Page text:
The Occasional Gardener; I Was So Inept That if There Had Been A Garden Court, My Yard Would have Been Placed in Guardianship
Crocus longiflorus; Wikimedia Commons
by Julia Sneden
I love my yard at this time of year, because things have begun to bloom. Forsythia, camellias, jonquils, crocuses, japonica, that rampant rascal Star of Bethlehem, and even the violets (growing in what we recklessly refer to as lawn) have a salubrious effect on me. I know that I am supposed to hate the violets because they're interlopers, but I can't help just cheering them on. They seem so brave, somehow.
All these harbingers of spring don't ask for much, and they bring me blooms to fill every room in my house, with enough left over to take to friends. This year I cut some japonica and put it in water in my mother's old celadon vase, to force early bloom. Its delicate coral/red blossoms made the cold outside our door seem positively inconsequential, because it was spring in the living room.
The wonderful perennials just do their thing, year after year, with almost no effort on my part. The former owners of this house planted them long ago, and all that they require from me is an occasional dose of fertilizer and a little water in the hot summer. Oh, every few years I take out the shears and whack away, as inexpert a job of pruning as you will find anywhere in the world, but the old plants are quite forgiving. They seem to thrive no matter how I neglect them. It’s not that I mean them any harm. It’s just that I have a short attention span.
Actually, my gardening skills have improved a lot over the years. When we first bought a house, I was so inept that if there had been garden police, I'd have been hauled off to jail. And if there were a Garden Court as well as a Family Court, my entire yard would have been removed from my guardianship and placed in foster care. It's not that I didn't make an effort. Having grown up in a home where both parents were dedicated gardeners, I could hardly wait to grow my own flowers. I carefully dug up and enriched the soil for a cutting bed, sinking it down a couple of inches the way one does in California, to catch and hold every drop of moisture during the long, dry summers. The only problem was that we had moved to hot, humid, eastern North Carolina, where rains are frequent, copious, and of long duration, all summer long. Within a month, every zinnia, daisy, columbine, cosmos, snapdragon, and aster had disappeared into a damp, moldy mass, rotted away from too much water.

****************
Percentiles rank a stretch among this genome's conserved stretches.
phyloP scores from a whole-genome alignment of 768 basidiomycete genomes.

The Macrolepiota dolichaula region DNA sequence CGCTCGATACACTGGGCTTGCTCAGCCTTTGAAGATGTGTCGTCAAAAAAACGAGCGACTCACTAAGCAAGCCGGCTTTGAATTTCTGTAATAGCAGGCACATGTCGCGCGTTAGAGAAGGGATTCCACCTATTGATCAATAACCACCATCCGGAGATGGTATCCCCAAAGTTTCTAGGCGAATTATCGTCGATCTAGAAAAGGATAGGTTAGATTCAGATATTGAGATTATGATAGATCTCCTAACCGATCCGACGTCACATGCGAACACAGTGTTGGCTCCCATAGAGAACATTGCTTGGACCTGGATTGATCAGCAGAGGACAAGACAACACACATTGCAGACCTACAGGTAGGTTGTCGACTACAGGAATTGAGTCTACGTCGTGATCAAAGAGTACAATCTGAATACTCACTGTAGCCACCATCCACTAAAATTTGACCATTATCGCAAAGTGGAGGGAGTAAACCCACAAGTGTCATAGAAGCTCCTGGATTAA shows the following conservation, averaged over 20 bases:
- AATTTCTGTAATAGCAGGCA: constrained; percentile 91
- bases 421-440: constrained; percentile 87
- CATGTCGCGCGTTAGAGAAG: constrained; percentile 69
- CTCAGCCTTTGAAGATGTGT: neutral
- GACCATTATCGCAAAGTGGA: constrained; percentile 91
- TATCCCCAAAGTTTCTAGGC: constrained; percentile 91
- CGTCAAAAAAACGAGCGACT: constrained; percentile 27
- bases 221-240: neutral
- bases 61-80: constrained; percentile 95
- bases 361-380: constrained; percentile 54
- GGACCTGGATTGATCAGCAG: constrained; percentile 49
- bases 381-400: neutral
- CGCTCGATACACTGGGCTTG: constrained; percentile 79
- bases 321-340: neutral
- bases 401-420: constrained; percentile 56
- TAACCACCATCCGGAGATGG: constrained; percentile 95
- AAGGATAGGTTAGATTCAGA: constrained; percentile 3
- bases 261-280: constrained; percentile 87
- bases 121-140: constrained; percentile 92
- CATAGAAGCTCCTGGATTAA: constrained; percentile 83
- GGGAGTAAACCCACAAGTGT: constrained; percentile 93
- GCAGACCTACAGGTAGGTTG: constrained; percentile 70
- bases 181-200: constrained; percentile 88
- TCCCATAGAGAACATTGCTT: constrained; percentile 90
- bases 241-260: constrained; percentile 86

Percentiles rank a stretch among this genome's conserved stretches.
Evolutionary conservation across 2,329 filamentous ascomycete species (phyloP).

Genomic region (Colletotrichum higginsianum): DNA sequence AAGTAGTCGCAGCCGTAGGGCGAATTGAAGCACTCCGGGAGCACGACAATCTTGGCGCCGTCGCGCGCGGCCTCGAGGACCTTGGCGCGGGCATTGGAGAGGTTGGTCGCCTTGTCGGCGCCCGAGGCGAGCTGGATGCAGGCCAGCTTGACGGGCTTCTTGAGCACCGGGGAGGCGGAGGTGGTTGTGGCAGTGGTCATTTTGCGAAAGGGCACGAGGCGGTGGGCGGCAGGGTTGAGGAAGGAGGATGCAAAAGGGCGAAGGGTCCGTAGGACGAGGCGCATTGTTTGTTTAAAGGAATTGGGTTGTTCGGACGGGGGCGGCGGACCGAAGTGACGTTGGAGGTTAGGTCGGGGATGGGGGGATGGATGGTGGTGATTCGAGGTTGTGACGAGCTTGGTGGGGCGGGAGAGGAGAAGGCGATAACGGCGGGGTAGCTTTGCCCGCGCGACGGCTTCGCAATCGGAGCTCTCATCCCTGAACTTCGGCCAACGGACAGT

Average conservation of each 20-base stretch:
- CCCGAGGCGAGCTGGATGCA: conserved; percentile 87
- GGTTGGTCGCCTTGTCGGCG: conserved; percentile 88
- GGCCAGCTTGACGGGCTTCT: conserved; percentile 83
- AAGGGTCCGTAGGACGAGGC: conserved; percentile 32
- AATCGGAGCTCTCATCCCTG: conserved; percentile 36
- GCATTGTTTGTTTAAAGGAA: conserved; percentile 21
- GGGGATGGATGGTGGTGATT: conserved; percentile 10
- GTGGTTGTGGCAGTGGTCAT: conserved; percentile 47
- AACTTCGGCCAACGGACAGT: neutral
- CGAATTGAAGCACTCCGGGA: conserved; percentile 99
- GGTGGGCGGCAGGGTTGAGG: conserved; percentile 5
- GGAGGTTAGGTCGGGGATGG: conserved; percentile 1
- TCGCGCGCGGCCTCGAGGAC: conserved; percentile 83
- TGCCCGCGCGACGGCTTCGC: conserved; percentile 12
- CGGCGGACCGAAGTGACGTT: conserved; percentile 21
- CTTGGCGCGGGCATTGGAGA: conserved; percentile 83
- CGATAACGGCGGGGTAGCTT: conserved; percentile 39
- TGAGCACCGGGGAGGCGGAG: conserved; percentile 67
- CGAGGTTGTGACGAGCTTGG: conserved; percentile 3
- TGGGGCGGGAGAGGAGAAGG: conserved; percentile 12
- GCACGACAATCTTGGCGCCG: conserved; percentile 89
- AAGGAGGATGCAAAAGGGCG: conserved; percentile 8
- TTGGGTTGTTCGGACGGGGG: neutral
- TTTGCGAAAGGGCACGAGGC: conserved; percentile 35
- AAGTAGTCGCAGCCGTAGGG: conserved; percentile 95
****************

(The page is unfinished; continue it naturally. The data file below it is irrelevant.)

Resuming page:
When we moved to the western part of the state, we unthinkingly bought a house surrounded by a half acre of lawn. This was in itself a recipe for disaster. I feel about lawns the way I feel about magnolia trees: they belong in the vast grounds of stately mansions. Crammed into suburban yards, magnolias are out of scale. And lawns, it seems to me, require crews of groundskeepers who maintain constant vigilance. I have seen a number of beautiful lawns in places near and far; I admire them and enjoy them. I don't want them. A lawn around a middle class house, someone once said, is nothing more than a boast that the owner can afford a power mower.
To add to my distress, there was one neighbor who was a lawn fanatic. I think she manicured the edges of her lawn with nail scissors. When she called me on October 20th to suggest that she knew a nice man who would rake our leaves (in this part of the world, the leaves begin to fall about Oct. 15th), I told her that we usually let them all fall before taking on the project. “Yes, but they're blowing over onto my lawn!” she snapped. For some reason, we didn’t live in that house very long.
Pages: 1 · 2
- Wild Bees, a Critical Piece of the Pollination Puzzle
- Julia Sneden's Magic Moments at the End of Summer
- Ferida Wolff's Backyard: Coreopsis on the Table; Skipping the Privets for Skip Laurels; Does Talking to Plants Help Them Grow?
- Ferida Wolff's Backyard: It's Still Summer; Hummingbirds Are Particularly Special and Peter Cottontail Rescued
- Ferida Wolff's Backyard: Blogcation and Poor Oak Trees
- Ferida Wolff's Backyard: A Brilliant Goldfinich Growing Up, A Respected Dandelion Herb and The Wandering Lily of the Valley
- Ferida Wolff's Backyard: A Seed Holds All of Its Potential Wrapped Inside That Tiny Package.
- Ferida's Wolff's Back Yard: Do Robins Herald Spring? Squirrel on the Roof; Winter and Baking
- Things My Grandmothers Taught Me; Maxims for Growing Children
- Bouquets: French Still-Life Painting from Chardin to Matisse, Floral Paintings With an Art Historical and Cultural Narrative